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January/February '24

News, Updates & Events

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In This Issue

President's Message: Looking Ahead to 2024

2024 Parent University Class 2: "Back to Basics and What's New" - February 15

Catch Up on 2024 Parent University Class 1: "Get Ready for 2024! A Review of What's to Come"

Full Schedule of 2024 Parent University Classes

Is Your Child Thinking About College? Here Are Some Considerations

Important Updates on Social Security Benefits and ABLE Accounts

Upcoming Events

Message from Mary Anne

Happy New Year to all of our Protected Tomorrows families and friends.

I am delighted to be kicking off the 2024 Parents University series, and our February newsletter provides several important updates on Social Security benefits and ABLE accounts.

An significant anniversary is approaching this year: the 25th anniversary of the Supreme Court’s decision in Olmstead vs. L.C., which held in 1999 that, under the Americans with Disabilities Act, individuals with disabilities must have access to community-based services when appropriate and where they can be reasonably accommodated.

It marked the end of an era in which people with disabilities could be segregated or institutionalized for no other reason than their disability.

Inclusion of people with disabilities in schools, colleges and workplaces enriches not only their lives, but also the lives of those they are in contact with. Yet, the idea of inclusion (an aspect of DEI – diversity, equity and inclusion) is still an uncomfortable concept to some in corporate and political arenas.

People with physical and developmental disabilities are entitled to live their best lives. All of us at Protected Tomorrows fervently believe that, and we look forward to working with you this year to make that goal a reality for your families.

Yours truly,

Mary Anne Ehlert

President, Protected Tomorrows

2024 Parent University Class 2: "Back to Basics and What's New"

Thursday, February 15, Noon-1 p.m. (central time)

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This is for our new participants as well as those who have been with us before. We will review the basics and hear about what’s new. What do you have to pay attention to and how will it change your plan? Government benefits, Special Needs Trusts, ABLE accounts, Secure Act 2.0, tax changes, and more. Hosted by Protected Tomorrows President Mary Anne Ehlert.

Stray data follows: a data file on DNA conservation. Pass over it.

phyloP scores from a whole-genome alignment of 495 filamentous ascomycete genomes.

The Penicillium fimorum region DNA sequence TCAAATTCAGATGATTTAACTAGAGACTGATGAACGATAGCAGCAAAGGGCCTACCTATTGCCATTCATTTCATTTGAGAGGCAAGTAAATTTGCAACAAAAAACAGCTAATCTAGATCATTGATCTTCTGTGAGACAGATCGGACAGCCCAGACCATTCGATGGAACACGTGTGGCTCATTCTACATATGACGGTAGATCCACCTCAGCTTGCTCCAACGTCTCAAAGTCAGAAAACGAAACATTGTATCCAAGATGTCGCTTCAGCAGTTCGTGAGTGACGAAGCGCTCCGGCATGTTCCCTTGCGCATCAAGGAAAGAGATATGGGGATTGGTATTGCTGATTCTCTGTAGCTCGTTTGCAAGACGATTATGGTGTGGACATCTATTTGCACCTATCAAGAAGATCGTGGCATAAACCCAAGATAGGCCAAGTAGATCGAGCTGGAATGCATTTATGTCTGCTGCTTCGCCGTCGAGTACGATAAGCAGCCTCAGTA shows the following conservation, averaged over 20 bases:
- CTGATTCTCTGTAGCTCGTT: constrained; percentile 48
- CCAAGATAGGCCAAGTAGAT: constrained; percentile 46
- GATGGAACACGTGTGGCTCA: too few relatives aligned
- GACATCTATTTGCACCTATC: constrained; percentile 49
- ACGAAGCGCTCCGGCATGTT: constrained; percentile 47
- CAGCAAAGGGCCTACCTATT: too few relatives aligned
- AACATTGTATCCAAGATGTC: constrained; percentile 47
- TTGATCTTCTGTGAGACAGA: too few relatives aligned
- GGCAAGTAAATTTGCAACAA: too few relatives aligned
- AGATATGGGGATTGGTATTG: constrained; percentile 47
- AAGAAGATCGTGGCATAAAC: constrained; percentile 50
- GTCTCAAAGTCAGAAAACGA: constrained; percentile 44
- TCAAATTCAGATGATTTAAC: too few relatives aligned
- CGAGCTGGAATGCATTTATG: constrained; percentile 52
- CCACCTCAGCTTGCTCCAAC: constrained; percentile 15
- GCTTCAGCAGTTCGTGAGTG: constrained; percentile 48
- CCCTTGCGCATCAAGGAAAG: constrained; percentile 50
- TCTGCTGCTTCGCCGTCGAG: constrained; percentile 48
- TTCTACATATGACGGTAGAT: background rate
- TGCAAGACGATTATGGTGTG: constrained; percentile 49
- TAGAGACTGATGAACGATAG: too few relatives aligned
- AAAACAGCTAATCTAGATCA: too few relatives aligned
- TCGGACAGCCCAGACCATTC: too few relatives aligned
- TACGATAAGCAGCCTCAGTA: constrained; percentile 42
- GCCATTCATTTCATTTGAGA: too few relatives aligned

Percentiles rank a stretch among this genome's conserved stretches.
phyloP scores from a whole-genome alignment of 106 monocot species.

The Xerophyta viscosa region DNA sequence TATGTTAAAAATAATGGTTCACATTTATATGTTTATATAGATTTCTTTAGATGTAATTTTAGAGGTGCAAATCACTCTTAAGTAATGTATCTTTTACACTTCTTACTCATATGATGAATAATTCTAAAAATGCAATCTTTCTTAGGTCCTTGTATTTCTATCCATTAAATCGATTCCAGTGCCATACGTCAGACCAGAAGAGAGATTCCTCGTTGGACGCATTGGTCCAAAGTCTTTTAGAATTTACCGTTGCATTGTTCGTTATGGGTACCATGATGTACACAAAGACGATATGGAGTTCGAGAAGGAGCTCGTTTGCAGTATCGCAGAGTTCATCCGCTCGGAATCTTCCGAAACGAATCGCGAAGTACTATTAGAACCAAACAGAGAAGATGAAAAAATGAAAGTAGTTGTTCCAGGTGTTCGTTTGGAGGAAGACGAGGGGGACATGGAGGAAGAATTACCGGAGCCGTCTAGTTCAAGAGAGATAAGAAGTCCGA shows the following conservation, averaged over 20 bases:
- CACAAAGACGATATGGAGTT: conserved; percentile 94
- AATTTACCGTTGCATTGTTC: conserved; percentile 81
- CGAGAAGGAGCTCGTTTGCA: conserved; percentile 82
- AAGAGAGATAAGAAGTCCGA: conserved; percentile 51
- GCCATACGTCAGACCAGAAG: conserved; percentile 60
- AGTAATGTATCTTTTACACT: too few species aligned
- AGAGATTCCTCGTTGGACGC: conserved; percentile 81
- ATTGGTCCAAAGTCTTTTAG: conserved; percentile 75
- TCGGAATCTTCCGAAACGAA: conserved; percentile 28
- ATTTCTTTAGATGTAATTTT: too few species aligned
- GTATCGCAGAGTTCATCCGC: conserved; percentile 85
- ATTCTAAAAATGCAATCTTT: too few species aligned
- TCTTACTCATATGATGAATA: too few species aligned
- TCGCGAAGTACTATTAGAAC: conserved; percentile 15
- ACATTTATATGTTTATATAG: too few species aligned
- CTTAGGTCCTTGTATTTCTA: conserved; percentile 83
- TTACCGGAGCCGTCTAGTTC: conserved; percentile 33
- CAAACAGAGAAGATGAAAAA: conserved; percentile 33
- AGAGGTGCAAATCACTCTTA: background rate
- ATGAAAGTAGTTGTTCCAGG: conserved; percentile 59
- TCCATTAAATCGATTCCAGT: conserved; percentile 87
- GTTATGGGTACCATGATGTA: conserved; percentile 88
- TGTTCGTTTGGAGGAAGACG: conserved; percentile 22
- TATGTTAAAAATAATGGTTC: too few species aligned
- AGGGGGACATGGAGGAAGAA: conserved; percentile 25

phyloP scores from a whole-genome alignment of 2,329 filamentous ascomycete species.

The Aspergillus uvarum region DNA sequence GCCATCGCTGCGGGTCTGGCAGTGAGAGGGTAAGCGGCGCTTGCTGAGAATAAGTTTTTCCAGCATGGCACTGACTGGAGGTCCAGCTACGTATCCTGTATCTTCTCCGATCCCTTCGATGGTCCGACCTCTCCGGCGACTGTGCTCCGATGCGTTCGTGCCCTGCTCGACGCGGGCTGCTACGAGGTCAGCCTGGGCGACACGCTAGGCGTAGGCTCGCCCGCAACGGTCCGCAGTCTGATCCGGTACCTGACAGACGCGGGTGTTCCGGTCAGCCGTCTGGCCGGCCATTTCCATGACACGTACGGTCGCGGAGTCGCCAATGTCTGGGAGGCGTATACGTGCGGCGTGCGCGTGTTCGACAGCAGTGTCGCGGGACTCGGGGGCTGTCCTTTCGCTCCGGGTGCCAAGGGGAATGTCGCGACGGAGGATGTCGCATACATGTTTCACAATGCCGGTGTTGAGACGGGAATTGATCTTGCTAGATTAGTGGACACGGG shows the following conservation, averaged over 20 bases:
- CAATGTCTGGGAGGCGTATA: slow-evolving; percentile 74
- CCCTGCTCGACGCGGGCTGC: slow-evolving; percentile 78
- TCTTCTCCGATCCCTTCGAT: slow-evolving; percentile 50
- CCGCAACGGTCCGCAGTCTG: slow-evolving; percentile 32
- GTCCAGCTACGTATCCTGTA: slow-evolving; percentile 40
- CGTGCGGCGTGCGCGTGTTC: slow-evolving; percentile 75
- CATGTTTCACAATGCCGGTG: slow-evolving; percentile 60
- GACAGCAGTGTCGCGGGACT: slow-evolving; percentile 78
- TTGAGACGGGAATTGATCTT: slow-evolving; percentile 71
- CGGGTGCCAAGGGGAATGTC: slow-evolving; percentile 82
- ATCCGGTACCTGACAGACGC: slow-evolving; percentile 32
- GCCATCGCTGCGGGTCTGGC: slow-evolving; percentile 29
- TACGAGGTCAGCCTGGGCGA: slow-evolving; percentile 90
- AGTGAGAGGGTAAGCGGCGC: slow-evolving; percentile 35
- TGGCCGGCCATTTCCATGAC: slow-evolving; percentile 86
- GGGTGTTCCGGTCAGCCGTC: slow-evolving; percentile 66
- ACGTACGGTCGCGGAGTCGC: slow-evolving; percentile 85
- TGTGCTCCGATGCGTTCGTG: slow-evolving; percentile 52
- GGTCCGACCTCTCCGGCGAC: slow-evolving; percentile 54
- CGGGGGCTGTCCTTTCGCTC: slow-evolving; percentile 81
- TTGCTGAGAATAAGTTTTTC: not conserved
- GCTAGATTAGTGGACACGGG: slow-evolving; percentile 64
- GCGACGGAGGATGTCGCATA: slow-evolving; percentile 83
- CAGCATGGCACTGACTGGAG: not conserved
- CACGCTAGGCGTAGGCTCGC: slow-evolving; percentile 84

"Back to Basics and What's New"

Thursday, February 15, noon to 1 p.m. (central time)

If you'd like the information, but can’t attend, register, and we’ll provide you with a link to the recorded video after the class.  

For Zoom security, when you register, you’ll receive an email with a link to the class and a passcode, which you’ll be asked to enter when you log on. (To avoid disruption, we'll close the class at 12:05. If you’re late, you'll be able to watch the video later.) 

Registration is required. Click here to sign up!

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Catch Up on Class 1, "Get Ready for 2024: A Review of What's to Come"

View It Free Until February 25!

If you missed our January Parents University class, it's available for free using coupon code 2024pu1ready until February 25.

We have an exciting year ahead! In this class, we reviewed our progress from 2023, and together we set some goals for this year to help you become an active participant more than ever before.


To watch it using the coupon code:

  • Click on the link below to access the class in our store
  • Add the class to your cart
  • Type in the coupon code 2024pu1ready at checkout
  • Click “Apply coupon”
Watch here
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Sneak Preview of Our 2024 Parent University Classes!

Here are the remaining 2024 Parent University classes. All classes are from noon to 1 p.m. central time via Zoom. Even if you can’t attend, register and you'll be able to view the video afterward.

March 21

Class 3: “Our Toolbox is Full!! What Tool Do I Use When It’s So Confusing? Help!”

We hear from so many families about how they are confused as to how to use many tools we now have for planning for our loved one. Let’s talk about how to make it simple.

April 18

Class 4: “We All Need a Vacation! Is It Possible to Make That Happen? Yes!”